I used to joke that zazen was about as appropriate for most people as committed monogamy and/or marriage for life was. I figured that these paths were optimal for maybe 1-2% of the population.
But, since I hit my fifties, after decades of a mix of moving and sitting meditations, my monkey mind is finally quiet most of the time and I can just sit and BE in shakshi─the Witness.
Therefore, I would like to rephrase my former humorous appraisal and say instead that perhaps silent sitting practices─whether zazen, vipassana, shin-ne, Taoist meditation, or any other─are appropriate, whatever age, once the monkey mind is calm enough to benefit rather than just rebel. And, of course, they’re a good fit if it’s your natural karmic predisposition to enjoy silent sitting from many past lives as a good monk─rather than a rebellious one like me.
Given my inner nature, I have a feeling that, while I may ultimately end up on one spiritual path primarily, it will be one uniquely suited for me─which no well-traveled path could ever possibly be. So, I continue to take what I can use, leave the rest and focus on building momentum, balanced with periods, sometimes years or decades, of stabilizing new practices. And, of course, always cultivating gratitude for lessons learned from all paths, teachers and relationships.
In closing, I hope in sharing my journey as a seeker, it will allow you to own your own unique path of awakening.
Finally, I’m enclosing some of my favorite mantras.
There are many sources for mantras─teachers, books, websites and cds─as there are literally millions─but the Biij (seed) mantras are considered the most impactful. In addition, our faith and devotion to the meaning of what we’re chanting─doesn’t just still our monkey mind in the inner silence after the chanting─but can open us up to accelerate our karmic unwinding and spiritual progress.
Also, before chanting mantras, it’s important to learn proper pronunciation and breathe through your nose first for the maximum effect. You can check out this website: SANATANSOCIETY.ORG─for some audio samples. And there are several very good books on mantras by Thomas Ashley-Farrand.
AUM is considered the most powerful mantra─as, in Sanskrit, it is thought to be the original sound that created the Universe.
To become a servant of the Divine:
Om sri rama jaya rama jaya jaya rama
Mastering the elements/siddhas:
Om Namaha Shivaya
For removal of obstacles to abundance:
Om Lakshmi Ganapatayei Namaha
Om Suryaya Namaha
Om Hroom Adyitaya Namaha
Short form Gayatri:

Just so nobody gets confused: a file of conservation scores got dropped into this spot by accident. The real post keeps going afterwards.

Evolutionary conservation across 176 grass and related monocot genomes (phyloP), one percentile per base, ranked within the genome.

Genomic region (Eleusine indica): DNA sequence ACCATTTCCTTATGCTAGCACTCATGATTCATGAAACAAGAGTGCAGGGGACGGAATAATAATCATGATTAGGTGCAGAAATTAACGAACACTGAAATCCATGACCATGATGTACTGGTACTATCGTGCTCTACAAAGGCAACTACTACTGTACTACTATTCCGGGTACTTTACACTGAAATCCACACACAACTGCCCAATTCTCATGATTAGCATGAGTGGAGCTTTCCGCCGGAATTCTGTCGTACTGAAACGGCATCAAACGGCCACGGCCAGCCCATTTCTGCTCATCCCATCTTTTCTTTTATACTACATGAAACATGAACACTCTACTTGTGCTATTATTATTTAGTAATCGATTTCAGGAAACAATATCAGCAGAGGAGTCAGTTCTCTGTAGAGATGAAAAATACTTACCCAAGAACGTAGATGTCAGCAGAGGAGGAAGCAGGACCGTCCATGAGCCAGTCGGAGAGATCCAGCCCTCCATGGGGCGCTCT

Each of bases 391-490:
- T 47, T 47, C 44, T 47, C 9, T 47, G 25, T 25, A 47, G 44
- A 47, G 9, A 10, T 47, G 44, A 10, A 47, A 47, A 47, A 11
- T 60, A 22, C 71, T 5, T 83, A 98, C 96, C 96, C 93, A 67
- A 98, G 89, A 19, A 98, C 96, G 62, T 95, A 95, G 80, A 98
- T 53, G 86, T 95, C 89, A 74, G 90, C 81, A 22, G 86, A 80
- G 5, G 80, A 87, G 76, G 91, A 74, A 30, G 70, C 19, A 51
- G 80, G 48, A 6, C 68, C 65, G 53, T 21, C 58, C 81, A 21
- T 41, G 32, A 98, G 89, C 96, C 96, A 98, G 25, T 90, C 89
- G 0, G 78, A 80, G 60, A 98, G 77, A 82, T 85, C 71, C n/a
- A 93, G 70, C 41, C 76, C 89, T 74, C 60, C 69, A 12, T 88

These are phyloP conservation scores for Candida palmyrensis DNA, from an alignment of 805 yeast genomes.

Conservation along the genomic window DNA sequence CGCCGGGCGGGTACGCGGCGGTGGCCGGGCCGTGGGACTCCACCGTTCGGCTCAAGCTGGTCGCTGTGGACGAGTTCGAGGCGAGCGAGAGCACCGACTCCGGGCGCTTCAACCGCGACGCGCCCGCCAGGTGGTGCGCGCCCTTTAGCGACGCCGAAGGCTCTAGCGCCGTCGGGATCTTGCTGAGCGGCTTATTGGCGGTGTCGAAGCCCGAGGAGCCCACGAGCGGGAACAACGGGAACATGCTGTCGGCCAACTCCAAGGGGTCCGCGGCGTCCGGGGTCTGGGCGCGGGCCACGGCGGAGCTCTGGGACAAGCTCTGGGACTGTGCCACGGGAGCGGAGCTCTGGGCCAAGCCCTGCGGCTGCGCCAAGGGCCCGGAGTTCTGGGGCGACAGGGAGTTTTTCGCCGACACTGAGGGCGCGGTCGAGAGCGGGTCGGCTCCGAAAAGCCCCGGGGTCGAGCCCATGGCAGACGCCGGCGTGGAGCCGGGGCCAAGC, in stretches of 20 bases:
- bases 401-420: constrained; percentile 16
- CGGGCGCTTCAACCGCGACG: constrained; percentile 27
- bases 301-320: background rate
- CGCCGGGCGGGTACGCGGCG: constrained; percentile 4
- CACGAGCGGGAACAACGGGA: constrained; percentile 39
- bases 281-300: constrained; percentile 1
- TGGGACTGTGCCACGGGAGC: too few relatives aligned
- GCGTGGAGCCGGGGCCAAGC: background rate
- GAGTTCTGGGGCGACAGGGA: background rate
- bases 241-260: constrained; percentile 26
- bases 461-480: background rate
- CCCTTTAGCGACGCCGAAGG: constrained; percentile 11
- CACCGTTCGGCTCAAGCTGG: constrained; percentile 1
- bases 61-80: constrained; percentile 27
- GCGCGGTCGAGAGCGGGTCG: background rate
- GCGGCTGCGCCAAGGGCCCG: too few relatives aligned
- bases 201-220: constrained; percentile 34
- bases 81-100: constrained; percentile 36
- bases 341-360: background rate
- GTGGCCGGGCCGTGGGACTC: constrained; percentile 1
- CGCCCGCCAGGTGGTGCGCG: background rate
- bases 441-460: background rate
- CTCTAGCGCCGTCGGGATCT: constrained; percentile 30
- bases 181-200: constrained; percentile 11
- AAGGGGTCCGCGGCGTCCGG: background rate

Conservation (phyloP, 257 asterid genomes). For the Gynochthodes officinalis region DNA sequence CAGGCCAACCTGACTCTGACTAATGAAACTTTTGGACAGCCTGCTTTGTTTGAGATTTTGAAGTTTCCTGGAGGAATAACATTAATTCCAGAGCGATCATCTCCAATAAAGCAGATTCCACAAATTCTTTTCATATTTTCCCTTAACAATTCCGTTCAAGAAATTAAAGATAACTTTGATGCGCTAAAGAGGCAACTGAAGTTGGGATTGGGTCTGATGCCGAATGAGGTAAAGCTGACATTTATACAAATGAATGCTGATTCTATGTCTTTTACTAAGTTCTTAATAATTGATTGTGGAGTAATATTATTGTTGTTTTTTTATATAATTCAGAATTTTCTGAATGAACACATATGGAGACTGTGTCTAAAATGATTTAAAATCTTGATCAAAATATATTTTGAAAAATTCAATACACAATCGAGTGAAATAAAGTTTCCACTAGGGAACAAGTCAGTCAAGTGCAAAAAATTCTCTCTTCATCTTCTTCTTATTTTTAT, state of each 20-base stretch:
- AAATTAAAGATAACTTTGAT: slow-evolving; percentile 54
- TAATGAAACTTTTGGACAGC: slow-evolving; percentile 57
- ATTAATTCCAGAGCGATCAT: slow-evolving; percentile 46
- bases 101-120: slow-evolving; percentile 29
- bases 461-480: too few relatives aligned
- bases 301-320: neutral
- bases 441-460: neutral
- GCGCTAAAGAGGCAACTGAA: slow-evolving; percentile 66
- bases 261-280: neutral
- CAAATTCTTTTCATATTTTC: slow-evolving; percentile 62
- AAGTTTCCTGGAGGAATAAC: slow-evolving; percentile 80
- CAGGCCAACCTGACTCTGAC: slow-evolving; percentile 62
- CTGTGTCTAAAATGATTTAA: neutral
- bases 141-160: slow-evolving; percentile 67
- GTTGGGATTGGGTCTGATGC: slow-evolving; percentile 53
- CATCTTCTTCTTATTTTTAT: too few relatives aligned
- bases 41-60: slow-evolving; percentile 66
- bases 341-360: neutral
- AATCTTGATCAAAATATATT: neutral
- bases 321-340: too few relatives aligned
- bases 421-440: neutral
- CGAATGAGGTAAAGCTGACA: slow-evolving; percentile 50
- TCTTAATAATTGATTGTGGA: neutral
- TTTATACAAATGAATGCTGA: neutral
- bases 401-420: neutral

Om bhur bhuvaha swaha
Om tat savitur varenyam
Bhargo devasya dhimahi
Dhiyo yonaha prachodayat
To be a true teacher:
Om shreem hreem kleem glown drahm dattaya namaha
Biij mantra for Krishna (2nd and 6th chakras):
Om Kling Krishnaya Namaha
My current favorites:
Om Gum Ganapatayei Namaha
Biij mantra to Ganeesh─for removal of obstacles
Om Kring Kalikaya Namaha
Biij mantra to Kali
And, last but not least, here is my default mantra for any occasion in this lifetime, given to me very early on by my channels:
There is no time, there is no space, I AM in the Eternal Now.
In closing, here’s another of my favorite practices:
PRANAYAMA WITH VISUALIZATION PRACTICE:
This meditation utilizes the alternate nostril breathing technique from yoga called pranayama combined with the following visualization:
I. Inhaling through my left nostril, while holding closed my right, I visualize taking in all the baggage that I am ready to transmute from my past.
II. After my inhale, holding my breath with both nostrils closed, I experience time stop, as that part of my Self which is unchanging transmutes and distills from my past that which is essential for my growth and illumination.
III. Exhaling through my right nostril, while holding closed my left, I send this illuminated energy out into new future probabilities, untainted from any past preconceptions.
IV. Breathing in through my right nostril, I transmute any old preconceived future probabilities through the awareness of my Higher Self as I hold my breath.
V. Breathing out through my left nostril, I exhale and release the old probabilities.
VI. Breathing in through both nostrils, I experience that which is eternal and unchanging as I tap into the Divine programming of the Universe.
VII. Breathing out, I experience becoming One with the Co-creative Forces in a space that transcends linear time.
I close this practice by sitting and breathing in a replenishing place of Being in Source that transcends the ephemeral play of the Earth Plane while simultaneously being fully engaged in my role in it . . . and smiling.